What to do with sticky leaves

jumbojimmy(Australa)October 8, 2011

Two of my roses have sticky/shiny leaves on the top surface - I think this problem is caused by aphids, and they look kind of gross.

Is there another way to reduce the stickiness apart from hosing them because I don't want to waste water. We had a decent rain for the past few days, and the stickiness doesn't

seem to go away.

TIA

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seil zone 6b MI

Do you see aphids, Tia? If so you need to get rid of them first or the problem will continue. The only thing I can think of to do if you don't want to hose them off would be to wipe the leaves off one by one. Labor intensive but should do the trick. I would use a solution with a little dish soap in it to get the residue off.

    Bookmark   October 8, 2011 at 9:50AM
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dan_keil_cr Keil(Illinois z5)

If you want to spray, use insecticidal soap.

    Bookmark   October 8, 2011 at 10:37AM
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roseseek

Jimmy, that sticky surface is likely the sugars secreted by sucking insects such as aphids, mites and other sucking types. In damp conditions, it can form a black mold in it, called "sooty mold" as it looks like soot. Are there tree limbs or the foliage of other plants overhanging the roses? I've usually seen what you describe on plants which grow under some other foliage canopy and it more often indicates there are mites or other insects on the undersides of the overhanging foliage than on the roses themselves. That might not be your case, but in many years of dealing with other peoples' gardens, it's what I've encountered time after time.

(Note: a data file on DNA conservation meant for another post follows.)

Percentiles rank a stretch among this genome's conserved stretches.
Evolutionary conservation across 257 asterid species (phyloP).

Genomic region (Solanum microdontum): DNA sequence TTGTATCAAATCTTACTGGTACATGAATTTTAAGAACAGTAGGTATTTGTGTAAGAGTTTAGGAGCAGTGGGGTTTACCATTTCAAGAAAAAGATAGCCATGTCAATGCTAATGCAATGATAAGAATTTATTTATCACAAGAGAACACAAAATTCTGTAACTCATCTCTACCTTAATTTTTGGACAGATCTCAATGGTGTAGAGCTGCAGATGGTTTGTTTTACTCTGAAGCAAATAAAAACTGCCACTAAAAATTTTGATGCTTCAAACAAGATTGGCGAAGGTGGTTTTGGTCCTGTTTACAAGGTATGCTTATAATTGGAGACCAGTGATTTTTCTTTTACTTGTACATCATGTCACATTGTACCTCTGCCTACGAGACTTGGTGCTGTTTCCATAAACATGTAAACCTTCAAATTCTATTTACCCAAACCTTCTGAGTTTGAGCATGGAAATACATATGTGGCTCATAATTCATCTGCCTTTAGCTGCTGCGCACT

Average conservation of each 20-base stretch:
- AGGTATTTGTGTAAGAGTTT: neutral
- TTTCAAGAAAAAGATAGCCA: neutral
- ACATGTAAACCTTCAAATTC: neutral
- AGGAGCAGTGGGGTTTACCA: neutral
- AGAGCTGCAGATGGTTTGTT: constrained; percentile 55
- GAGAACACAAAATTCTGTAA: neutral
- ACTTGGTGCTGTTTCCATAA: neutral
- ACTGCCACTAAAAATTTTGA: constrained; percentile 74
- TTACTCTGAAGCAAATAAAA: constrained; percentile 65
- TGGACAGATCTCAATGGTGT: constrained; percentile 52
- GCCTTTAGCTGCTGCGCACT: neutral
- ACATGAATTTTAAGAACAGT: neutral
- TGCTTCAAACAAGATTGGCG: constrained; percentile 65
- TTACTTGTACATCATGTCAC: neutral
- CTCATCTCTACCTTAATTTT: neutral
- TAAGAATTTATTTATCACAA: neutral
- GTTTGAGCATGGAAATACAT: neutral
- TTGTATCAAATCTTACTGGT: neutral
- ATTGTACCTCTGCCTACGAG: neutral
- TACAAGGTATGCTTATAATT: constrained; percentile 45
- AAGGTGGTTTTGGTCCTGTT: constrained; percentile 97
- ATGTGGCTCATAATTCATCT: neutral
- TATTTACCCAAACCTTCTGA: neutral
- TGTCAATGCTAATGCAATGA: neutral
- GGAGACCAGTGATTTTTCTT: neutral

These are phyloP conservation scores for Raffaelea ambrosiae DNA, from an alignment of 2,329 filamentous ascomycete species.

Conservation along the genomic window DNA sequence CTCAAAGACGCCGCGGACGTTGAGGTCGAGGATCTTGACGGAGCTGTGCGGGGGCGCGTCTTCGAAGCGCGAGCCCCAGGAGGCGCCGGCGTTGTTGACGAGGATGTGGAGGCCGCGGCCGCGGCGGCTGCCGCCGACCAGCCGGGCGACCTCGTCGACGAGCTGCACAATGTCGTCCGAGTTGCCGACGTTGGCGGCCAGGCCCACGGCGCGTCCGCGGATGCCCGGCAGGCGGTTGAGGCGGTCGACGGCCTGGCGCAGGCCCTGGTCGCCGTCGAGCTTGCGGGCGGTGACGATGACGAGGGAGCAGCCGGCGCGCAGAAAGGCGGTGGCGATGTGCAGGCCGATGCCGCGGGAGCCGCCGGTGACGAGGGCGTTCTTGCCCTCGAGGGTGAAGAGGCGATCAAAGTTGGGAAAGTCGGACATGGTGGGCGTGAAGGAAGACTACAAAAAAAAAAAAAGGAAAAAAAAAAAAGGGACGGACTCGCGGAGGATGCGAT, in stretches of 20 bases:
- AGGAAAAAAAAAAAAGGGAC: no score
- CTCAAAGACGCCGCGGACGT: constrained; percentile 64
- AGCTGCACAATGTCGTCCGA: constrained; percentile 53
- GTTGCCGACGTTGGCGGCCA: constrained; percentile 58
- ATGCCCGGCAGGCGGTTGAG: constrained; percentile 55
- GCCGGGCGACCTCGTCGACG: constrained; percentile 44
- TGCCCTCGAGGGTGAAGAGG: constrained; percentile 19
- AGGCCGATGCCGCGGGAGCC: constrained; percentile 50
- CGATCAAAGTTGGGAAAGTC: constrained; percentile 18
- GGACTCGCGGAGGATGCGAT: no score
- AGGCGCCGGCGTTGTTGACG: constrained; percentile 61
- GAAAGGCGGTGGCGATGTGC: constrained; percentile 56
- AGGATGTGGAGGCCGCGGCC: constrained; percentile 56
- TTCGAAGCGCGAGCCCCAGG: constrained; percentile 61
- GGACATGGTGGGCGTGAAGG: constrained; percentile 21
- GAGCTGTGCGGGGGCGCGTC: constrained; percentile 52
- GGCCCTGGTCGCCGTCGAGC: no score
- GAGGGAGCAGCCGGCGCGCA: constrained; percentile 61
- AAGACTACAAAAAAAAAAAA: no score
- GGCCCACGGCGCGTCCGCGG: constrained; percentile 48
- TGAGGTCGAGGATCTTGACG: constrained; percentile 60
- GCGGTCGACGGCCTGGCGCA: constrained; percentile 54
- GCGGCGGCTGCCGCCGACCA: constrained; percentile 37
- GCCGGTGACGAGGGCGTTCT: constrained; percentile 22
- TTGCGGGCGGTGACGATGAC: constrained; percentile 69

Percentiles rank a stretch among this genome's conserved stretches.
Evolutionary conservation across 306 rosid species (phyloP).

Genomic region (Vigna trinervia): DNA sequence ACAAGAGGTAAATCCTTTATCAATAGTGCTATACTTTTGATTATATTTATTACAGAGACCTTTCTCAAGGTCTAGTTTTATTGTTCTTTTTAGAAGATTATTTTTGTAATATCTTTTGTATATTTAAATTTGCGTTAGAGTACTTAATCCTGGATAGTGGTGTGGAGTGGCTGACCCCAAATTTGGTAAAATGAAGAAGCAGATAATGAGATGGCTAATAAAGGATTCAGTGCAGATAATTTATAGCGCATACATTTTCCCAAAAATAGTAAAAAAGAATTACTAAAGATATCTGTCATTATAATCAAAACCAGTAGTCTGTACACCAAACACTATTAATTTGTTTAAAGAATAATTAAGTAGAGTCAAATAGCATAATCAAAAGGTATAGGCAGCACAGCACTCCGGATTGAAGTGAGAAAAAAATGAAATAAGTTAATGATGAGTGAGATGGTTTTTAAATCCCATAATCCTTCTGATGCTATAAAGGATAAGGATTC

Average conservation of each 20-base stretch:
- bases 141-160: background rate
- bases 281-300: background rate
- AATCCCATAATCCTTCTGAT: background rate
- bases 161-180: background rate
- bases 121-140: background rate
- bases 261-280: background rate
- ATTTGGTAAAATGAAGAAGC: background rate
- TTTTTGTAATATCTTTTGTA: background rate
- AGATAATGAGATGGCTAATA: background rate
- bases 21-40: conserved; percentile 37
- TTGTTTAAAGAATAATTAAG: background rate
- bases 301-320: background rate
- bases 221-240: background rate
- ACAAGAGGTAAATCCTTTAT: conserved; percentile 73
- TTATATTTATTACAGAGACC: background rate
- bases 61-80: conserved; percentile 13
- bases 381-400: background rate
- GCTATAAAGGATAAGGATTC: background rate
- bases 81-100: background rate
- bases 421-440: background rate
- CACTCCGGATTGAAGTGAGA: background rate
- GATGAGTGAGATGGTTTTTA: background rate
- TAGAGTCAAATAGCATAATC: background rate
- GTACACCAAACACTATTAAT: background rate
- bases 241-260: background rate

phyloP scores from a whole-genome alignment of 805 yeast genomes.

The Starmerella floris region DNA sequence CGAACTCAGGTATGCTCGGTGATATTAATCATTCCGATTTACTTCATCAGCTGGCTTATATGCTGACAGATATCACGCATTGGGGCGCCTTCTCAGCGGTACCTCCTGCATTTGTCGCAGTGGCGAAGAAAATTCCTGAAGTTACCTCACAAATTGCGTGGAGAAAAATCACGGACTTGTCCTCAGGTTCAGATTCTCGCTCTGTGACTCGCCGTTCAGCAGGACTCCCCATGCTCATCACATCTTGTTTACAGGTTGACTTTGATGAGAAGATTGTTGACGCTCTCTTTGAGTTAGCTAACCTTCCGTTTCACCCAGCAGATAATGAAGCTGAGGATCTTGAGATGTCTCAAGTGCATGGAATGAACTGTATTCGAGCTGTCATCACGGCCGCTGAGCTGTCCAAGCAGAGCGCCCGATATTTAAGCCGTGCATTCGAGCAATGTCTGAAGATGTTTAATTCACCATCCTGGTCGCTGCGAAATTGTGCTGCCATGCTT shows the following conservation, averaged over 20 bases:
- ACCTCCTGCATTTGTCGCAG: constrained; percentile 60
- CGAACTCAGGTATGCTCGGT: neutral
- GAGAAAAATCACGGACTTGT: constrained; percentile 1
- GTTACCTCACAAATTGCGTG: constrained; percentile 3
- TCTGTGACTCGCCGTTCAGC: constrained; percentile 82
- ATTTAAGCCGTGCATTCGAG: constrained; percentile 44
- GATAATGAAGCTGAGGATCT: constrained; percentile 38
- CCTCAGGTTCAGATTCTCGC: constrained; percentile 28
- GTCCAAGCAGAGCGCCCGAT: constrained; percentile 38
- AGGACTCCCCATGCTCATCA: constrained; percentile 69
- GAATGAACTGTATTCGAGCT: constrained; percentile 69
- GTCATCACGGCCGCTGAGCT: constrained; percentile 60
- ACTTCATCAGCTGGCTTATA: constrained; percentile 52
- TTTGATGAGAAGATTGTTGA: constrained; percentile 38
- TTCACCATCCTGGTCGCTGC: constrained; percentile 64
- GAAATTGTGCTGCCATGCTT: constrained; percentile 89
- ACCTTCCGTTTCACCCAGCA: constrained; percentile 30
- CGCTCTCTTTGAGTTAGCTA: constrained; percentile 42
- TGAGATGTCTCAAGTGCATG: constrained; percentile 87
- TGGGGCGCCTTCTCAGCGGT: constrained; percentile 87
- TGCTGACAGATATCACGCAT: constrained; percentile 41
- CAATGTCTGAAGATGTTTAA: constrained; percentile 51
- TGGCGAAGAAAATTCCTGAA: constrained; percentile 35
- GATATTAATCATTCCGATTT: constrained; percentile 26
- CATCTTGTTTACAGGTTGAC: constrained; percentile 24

If there is other foliage hanging over the roses, look on their undersides for sucking insects. Eliminate them, or the overhanging foliage, and you will usually eliminate the sticky droppings. Dissolving that sticky stuff requires water as it is primarily sugar and water, with a small percentage of other elements of the plant's sap. In very cool, damp conditions with no potential for extreme heat or extreme sun, I've used very weak solutions of Ivory Liquid in hose end sprayers with copious water to remove extreme deposits which have been there for weeks.

The use of anything is going to require water, whether it's plain water or Insecticidal soap. I'd think unless you need the soap to kill insects, you'd be better off not using it, but just rinsing it off with water. If it's only a little bit on a few plants, you can use a hand held sprayer to apply the water, loosen it with your fingers then spray it off. For larger, heavier areas, spraying it off with a hose to wash and rinse it is best.

I'd make sure you take care of any infestation on any plants hanging over your roses first. If there are tree leaves or branches from a hedge or other shrubs providing homes for insects on other plants so their "honey dew" falls on your roses, washing it off now will only allow it to be deposited again as long as conditions remain conducive for the insects to continue feeding and proliferating. If you see aphids on your roses and the sticky deposits are only where those aphids are, and if the temperatures are correct for using Insecticidal soap without heat damage, that would help eliminate the aphid situation for a while. Personally, I would still rinse off the sugar water before applying the Insecticidal soap because both together can make a very nasty deposit on the foliage. If your heat is coming, that combination can burn the foliage worse than just leaving the sticky on it. Watch for ants. They eat the honey dew and will "farm" the aphids for it. Kim

    Bookmark   October 8, 2011 at 12:24PM